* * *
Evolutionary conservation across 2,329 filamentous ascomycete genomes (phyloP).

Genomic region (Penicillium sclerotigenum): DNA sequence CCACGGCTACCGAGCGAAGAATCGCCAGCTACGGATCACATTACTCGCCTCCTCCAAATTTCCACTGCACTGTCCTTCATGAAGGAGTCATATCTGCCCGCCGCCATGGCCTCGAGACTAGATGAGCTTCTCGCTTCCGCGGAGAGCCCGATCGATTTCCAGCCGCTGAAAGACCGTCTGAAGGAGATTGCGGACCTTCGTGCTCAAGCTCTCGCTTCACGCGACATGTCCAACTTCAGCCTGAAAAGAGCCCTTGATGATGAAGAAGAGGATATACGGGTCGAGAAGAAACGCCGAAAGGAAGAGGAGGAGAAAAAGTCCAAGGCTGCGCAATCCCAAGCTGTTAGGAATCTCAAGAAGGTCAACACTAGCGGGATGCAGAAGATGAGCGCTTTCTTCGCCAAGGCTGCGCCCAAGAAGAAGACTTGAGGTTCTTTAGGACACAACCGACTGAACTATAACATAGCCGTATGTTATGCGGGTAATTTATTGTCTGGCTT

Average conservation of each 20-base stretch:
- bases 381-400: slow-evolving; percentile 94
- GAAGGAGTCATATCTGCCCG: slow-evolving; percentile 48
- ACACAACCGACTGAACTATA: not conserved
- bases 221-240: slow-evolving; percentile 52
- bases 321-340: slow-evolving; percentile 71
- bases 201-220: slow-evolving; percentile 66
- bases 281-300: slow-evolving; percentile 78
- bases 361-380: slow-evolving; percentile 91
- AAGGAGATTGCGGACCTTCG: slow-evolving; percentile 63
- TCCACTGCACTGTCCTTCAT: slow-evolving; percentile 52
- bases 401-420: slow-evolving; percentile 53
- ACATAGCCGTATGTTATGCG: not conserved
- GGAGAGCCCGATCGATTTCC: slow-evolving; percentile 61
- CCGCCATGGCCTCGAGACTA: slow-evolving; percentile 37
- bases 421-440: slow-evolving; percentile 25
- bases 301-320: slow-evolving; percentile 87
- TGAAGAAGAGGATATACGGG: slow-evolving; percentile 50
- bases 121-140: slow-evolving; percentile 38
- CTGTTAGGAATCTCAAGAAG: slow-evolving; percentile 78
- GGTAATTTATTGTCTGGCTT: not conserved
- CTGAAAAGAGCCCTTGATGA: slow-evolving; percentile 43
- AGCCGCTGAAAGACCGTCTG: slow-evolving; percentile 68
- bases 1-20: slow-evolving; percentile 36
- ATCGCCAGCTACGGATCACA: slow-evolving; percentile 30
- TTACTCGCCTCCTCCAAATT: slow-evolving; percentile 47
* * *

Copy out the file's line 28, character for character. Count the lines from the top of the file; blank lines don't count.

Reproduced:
- TTACTCGCCTCCTCCAAATT: slow-evolving; percentile 47